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    I’ve used Aho-Corasick a lot. Not just on its own, but also as a tool to optimize special cases in a regex engine. Here are some various tidbits:

    • Aho-Corasick can work fairly nicely in my experience up to ~low millions of entries. Somewhere around this point, constructing the automaton can get quite slow.
    • Aho-Corasick is very nice when you want solid predictable performance.
    • Aho-Corasick won’t beat specialized algorithms for searching a smaller number of patterns, especially some of the new packed substring algorithms that use vector instructions.
    • If you can prove that every match of an AC automaton starts with at most a few different distinct bytes (e.g., Inspector Lestrade|Sherlock Holmes|Irene Adler has two distinct bytes), then you can use optimized routines in a skip loop to search for one of those bytes when your automaton is in a start state. For example, if there is only one beginning byte, you can use memchr. (You can extrapolate the implementation of memchr to memchr2 and memchr3 variants.) One must be judicious with such optimizations; feeding a very common byte to a skip loop can destroy performance. This negates the “predictable” performance aspect that you typically get with Aho-Corasick.
    • Aho-Corasick can be used to find overlapping or non-overlapping matches.
    • Aho-Corasick is fairly easy to adapt to report matches over streams such that your haystack needn’t be resident in memory at once. (“easy” in this context means “you don’t need to hand roll a special buffer that deals with edge cases.”)
    • Commentz-Walter is an interesting concoction that combines the ideas of Aho-Corasick and Boyer-Moore. Namely, it constructs a backwards automaton that matches patterns in reverse while using the same type of skipping logic that Boyer-Moore does. Unfortunately, Commentz-Walter doesn’t scale as well as Aho-Corasick as you add patterns, because the more patterns you have, the less likely the skipping logic is going to buy you anything. However, for a smallish number of patterns, Commentz-Walter can beat Aho-Corasick. This may be why GNU grep used to use Commentz-Walter.
    • In the literature, there is a variant of Aho-Corasick called “Advanced” Aho-Corasick. This variant compiles away all of the “failure” transitions found in the original algorithm down to a table based DFA. This makes the number of operations performed during search per byte constant instead of proportional to patterns themselves. This can result in a nice boost in performance, but of course, will cost quite a bit more memory. (There are tricks to reduce memory size—typically generic to any table based DFA—but they also come with costs.)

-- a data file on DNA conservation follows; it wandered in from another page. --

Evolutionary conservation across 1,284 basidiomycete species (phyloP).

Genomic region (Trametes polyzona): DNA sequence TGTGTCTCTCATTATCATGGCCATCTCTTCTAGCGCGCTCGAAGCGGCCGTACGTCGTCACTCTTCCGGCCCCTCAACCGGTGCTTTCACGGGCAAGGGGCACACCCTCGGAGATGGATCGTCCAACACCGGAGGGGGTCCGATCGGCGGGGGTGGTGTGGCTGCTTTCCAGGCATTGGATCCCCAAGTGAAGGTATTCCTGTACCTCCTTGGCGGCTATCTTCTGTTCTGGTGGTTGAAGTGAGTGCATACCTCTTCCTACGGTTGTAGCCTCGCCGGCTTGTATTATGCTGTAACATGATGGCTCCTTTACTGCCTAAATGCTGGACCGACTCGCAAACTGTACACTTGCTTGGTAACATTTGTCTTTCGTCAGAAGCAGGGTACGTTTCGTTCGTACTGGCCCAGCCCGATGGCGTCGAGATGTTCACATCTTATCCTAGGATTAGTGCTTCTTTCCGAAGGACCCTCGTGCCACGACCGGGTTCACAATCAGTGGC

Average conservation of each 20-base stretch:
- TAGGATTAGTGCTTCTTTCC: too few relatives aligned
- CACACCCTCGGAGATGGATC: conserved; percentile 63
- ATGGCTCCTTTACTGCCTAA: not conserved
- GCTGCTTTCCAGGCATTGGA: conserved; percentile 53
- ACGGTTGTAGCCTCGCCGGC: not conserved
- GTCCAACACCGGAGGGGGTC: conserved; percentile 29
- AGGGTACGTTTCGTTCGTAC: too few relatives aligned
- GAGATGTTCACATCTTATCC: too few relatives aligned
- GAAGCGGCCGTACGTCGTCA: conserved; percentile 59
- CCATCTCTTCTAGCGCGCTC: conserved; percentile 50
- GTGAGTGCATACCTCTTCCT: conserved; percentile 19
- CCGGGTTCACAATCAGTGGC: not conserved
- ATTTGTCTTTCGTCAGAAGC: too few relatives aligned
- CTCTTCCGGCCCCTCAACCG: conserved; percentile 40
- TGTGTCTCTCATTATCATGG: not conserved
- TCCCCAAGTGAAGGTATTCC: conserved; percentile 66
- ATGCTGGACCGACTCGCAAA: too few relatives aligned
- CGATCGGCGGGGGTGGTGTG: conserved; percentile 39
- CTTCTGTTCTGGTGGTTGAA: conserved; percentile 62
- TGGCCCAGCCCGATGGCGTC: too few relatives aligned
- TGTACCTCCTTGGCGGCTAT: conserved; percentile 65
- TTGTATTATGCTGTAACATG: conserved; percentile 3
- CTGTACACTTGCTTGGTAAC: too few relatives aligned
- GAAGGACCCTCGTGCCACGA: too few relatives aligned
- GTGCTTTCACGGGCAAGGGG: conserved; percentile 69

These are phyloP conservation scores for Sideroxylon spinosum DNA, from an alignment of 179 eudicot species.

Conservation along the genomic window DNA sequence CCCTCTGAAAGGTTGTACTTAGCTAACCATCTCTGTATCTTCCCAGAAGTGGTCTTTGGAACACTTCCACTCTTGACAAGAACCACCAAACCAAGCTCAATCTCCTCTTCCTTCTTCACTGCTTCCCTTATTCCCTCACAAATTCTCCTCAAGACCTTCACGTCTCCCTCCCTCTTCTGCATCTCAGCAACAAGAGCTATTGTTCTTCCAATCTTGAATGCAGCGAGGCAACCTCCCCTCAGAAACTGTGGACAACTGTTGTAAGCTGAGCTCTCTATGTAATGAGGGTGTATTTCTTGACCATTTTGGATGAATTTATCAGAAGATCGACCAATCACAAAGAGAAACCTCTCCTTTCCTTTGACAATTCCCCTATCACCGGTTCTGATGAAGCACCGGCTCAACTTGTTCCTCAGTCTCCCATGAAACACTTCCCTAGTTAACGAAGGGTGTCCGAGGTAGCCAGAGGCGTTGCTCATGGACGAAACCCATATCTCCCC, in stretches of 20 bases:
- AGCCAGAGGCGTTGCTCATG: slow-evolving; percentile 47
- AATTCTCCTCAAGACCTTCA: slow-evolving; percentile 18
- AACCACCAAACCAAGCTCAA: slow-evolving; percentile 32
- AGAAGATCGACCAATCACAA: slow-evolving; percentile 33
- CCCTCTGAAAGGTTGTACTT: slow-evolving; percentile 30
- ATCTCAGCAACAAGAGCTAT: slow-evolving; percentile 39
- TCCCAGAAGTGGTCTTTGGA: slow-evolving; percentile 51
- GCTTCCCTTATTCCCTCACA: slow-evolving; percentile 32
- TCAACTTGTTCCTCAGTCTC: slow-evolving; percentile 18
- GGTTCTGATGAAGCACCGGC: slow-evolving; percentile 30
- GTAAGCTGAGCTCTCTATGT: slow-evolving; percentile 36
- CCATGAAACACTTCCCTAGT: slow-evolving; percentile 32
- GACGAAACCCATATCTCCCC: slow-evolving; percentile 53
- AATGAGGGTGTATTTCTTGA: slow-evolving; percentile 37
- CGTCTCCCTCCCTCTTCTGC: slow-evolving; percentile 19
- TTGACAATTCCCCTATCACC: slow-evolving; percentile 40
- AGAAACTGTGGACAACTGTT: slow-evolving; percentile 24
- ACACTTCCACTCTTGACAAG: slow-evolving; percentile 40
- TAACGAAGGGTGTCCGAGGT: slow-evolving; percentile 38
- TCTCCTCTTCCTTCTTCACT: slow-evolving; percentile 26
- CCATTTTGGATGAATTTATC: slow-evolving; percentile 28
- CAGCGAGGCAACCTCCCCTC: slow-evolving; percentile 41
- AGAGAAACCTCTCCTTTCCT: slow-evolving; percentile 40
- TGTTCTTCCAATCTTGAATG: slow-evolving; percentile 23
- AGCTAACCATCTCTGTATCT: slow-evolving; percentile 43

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      I found it a little hard to understand the aims and tradeoffs of this algorithm from wikipedia. The original paper is here: https://cr.yp.to/bib/1975/aho.pdf

      This algorithm lets you search for all occurrences of many short patterns in a long text.

      One application might be syntax hilighting keywords in a text editor.

      It works by building a finite state machine out of a list of patterns. This is similar to the common lexing technique we use of making a vector of regular expressions and running them all “in parallel”.

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        The historic articles on string matching and dynamic programming are a real treasure. They covered ground-breaking algorithms in just a few pages, didn’t hold anything back, and the work could be replicated without needing to refer to earlier articles. The pseudo-code is so clean and efficient that when re-implementing these algorithms from the original paper, it is possible (IMO) to get back into the exact thought patterns of the authors. Almost like they preserved a part of themselves in pseudo-code.

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        (Flagged) Posting wikipedia articles doesn’t seem appropriate for lobsters.

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          My gut instinct as someone that has lurked here for a while but am only new to commenting recently is that one of the worst parts of proggit is people posting plain links to wikipedia articles or software libraries with no context.

          But I’m glad this was posted because burntsushi’s comment is highly valuable.